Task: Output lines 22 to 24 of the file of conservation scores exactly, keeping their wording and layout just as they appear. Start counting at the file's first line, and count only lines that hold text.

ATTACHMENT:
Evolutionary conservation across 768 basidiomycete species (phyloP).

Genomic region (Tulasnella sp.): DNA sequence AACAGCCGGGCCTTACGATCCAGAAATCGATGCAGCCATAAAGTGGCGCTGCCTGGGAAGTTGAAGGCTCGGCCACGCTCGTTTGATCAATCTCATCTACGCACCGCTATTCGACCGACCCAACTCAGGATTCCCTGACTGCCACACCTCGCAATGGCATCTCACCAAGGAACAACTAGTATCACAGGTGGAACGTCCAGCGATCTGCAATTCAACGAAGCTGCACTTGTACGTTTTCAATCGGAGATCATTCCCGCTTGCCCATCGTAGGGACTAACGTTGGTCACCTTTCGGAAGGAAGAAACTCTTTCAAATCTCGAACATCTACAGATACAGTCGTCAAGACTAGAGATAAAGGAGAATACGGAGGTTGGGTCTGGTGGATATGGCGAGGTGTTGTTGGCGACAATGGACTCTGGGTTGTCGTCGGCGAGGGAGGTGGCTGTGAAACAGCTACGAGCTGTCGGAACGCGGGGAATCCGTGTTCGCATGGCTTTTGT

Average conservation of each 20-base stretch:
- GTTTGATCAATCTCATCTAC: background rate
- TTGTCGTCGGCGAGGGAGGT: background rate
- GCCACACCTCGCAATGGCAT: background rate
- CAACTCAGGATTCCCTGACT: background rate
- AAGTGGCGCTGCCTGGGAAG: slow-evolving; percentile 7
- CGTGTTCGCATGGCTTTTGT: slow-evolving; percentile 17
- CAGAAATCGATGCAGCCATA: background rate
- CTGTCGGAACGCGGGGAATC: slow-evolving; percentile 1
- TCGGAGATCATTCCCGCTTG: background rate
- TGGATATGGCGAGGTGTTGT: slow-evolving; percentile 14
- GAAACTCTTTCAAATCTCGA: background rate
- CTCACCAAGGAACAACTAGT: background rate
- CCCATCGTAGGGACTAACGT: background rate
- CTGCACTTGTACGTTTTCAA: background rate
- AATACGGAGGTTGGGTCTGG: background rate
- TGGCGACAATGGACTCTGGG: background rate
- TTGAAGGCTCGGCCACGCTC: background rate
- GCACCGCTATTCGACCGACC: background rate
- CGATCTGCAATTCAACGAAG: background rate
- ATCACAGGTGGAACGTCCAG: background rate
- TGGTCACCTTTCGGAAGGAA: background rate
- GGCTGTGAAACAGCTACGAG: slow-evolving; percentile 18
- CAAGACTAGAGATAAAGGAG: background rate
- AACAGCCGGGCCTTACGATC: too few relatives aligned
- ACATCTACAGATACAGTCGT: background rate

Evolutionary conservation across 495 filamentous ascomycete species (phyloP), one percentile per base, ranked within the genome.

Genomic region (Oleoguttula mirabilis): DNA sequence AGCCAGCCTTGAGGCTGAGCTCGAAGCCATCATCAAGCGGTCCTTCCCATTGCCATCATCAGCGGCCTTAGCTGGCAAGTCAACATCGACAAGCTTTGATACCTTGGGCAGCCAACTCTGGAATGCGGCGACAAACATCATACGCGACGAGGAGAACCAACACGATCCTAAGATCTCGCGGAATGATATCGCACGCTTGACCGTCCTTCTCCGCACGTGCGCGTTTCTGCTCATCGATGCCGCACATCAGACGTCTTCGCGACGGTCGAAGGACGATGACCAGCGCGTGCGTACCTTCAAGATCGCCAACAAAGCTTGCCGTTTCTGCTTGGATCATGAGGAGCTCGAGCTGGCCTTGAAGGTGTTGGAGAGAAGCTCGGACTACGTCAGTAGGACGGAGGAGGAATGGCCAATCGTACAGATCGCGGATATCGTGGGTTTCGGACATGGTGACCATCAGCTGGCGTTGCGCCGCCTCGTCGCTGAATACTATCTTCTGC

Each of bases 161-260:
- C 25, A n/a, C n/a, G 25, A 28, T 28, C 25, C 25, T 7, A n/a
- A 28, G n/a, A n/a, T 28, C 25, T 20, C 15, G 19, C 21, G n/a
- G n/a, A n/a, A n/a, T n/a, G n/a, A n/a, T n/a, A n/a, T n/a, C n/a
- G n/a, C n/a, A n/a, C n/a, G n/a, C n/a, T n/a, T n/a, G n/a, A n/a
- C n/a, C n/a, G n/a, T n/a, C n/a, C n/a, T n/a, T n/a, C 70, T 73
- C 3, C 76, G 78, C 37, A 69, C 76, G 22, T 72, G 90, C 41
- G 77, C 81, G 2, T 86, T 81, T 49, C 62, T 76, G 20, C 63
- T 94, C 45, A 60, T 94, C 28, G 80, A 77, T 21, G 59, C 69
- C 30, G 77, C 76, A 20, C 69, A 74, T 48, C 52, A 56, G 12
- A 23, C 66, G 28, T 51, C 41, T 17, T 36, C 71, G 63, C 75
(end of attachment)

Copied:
- CGATCTGCAATTCAACGAAG: background rate
- ATCACAGGTGGAACGTCCAG: background rate
- TGGTCACCTTTCGGAAGGAA: background rate